IMPETUS4CHANGE (I4C) will make significant scientific advances that will enhance our collective ability to act on and adapt to near-term climate change. The overarching objective of I4C is to improve the quality, accessibility and usability of near-term climate information and services at local to regional scales – where impacts are most keenly felt and on-the-ground adaptation is implemented – to strengthen and support end-user adaptation planning and action.

Several specific objectives work towards this overarching goal:
1) Improve understanding and flow of climate information through knowledge networks;
2) Address persistent shortcomings to deliver seasonal to decadal predictions of improved quality;
3) Develop novel methods to downscale predictions to local scales;
4) Improve assessments of hazards and translate this into usable information for local risk assessments;
5) Make advances towards the goal of end-to-end seamless climate services;
6) Through transdisciplinary co-production approaches develop fit-for-purpose "Adaptation support packs" at municipal scales through our so-called urban Demonstrators;
7) Ensure high impact and visibility through robust and targeted communication and engagement;
8) Commit to Open Science through development of open access tools and exploitation of data/model outputs via relevant platforms thereby ensuring improved accessibility and usability of climate knowledge.

The I4C approach is to address and improve the full value chain of near-term predictions from global climate to local impacts. Many of our fundamental science activities in modeling, downscaling, and tailoring near-term climate are novel and experimental. Additionally, the inclusion of an expert team of social scientists will allow a more rigorous co-production process as the project transforms data to information, information to knowledge and knowledge to action.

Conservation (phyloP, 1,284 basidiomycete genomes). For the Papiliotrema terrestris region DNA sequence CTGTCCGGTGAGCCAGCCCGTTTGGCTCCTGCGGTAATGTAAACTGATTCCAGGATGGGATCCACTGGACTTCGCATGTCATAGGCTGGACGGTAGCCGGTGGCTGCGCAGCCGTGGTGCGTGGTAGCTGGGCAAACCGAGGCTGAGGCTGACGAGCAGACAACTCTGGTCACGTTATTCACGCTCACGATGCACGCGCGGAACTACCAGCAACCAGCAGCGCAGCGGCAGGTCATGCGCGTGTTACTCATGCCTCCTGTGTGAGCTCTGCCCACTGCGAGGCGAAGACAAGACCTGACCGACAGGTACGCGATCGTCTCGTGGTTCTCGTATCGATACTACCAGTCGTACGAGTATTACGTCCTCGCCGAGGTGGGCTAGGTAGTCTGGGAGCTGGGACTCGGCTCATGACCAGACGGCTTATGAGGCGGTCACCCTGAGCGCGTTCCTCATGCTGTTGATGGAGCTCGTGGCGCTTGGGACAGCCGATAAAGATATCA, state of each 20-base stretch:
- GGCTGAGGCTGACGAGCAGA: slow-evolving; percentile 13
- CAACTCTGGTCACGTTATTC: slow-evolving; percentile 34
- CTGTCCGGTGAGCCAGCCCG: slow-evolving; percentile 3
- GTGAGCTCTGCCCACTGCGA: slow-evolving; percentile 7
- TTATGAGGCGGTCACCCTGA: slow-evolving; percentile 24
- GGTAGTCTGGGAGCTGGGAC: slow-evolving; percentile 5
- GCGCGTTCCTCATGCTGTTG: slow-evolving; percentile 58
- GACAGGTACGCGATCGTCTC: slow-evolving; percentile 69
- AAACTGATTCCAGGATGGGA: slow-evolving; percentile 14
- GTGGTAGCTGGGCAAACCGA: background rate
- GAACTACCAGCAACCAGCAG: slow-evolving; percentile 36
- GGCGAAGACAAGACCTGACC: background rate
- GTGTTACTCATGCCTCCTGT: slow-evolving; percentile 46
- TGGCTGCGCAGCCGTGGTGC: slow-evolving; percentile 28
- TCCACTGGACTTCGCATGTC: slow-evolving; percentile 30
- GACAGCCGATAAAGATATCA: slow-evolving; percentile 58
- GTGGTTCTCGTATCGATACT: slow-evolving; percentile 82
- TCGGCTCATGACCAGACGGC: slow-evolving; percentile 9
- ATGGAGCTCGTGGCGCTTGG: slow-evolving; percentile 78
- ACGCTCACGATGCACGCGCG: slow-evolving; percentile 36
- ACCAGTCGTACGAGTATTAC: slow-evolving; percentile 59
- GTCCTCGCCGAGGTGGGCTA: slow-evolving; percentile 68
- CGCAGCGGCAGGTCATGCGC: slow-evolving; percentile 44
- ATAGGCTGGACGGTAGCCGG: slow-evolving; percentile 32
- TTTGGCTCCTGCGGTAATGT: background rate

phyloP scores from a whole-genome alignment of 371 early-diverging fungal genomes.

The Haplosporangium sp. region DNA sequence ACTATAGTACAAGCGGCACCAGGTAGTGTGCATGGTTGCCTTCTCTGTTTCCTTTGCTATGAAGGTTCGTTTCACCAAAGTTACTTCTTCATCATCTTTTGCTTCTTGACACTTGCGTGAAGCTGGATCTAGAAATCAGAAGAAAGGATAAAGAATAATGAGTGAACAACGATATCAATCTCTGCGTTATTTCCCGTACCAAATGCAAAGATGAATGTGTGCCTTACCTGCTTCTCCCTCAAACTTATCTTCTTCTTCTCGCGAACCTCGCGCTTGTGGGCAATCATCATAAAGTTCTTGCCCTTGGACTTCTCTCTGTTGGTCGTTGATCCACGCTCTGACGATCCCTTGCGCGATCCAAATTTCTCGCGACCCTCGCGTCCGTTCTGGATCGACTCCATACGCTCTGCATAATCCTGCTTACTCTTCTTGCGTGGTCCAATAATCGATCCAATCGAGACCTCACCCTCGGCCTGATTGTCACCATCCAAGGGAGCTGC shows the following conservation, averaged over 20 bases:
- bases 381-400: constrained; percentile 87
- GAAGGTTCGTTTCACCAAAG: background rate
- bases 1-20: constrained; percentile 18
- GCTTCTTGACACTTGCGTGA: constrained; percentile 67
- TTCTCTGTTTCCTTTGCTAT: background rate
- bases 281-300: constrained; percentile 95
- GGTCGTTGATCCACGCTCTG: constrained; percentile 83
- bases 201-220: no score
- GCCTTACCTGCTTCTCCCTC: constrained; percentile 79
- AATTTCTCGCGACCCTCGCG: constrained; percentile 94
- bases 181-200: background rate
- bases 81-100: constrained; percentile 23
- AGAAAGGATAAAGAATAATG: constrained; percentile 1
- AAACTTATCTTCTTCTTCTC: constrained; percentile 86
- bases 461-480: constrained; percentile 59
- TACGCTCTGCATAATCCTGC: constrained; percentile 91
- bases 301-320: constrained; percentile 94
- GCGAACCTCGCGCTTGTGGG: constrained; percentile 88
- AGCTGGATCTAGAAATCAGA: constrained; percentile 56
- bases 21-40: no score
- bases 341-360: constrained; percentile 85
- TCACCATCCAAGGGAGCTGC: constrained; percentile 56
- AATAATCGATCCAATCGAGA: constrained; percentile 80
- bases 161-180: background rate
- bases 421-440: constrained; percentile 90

The team of Prof. Dr. Astrid Kause at the Leuphana University will predominantly contribute to understanding the flow of climate information (objective 1), and co-developing climate services for urban demonstrators throughout Europe (objective 6).

EU program acronym and subprogram area: HORIZON-CL5-2022-D1-02-04
Project funding for Leuphana University: 213.330€.

Contact: Prof. Dr. Astrid Kause, Institute for Sustainability, Education & Psychology (ISEP), E-mail:

Public perceptions of 1.5 degrees

Combating climate change requires to rapidly implement effective climate policies on large scales. Public audiences need to both understand as well as support climate policies. We study how Germans perceive the 1.5 degree goal and related climate policies and how their understanding relates to their political orientation, their climate risk perception and their environmental world view. In a study with a large probabilistic German sample from the German GESIS Panel we assess in 2016 and 2022, whether Germans know the 1.5 degree goal, and how well they understand the time references of the 1.5 degree goal, namely that global average temperatures should not rise more than 1.5 degrees since the beginning of industrialization. In qualitative interviews we study German’s knowledge about climate policy goals including the 1.5 degree goal; and what climate change consequences they think are relevant for them. Our research has been funded by Leuphana University (€14.950,- until Juli 2023). We collaborate with the Harding Center for Risk Literacy, University of Potsdam.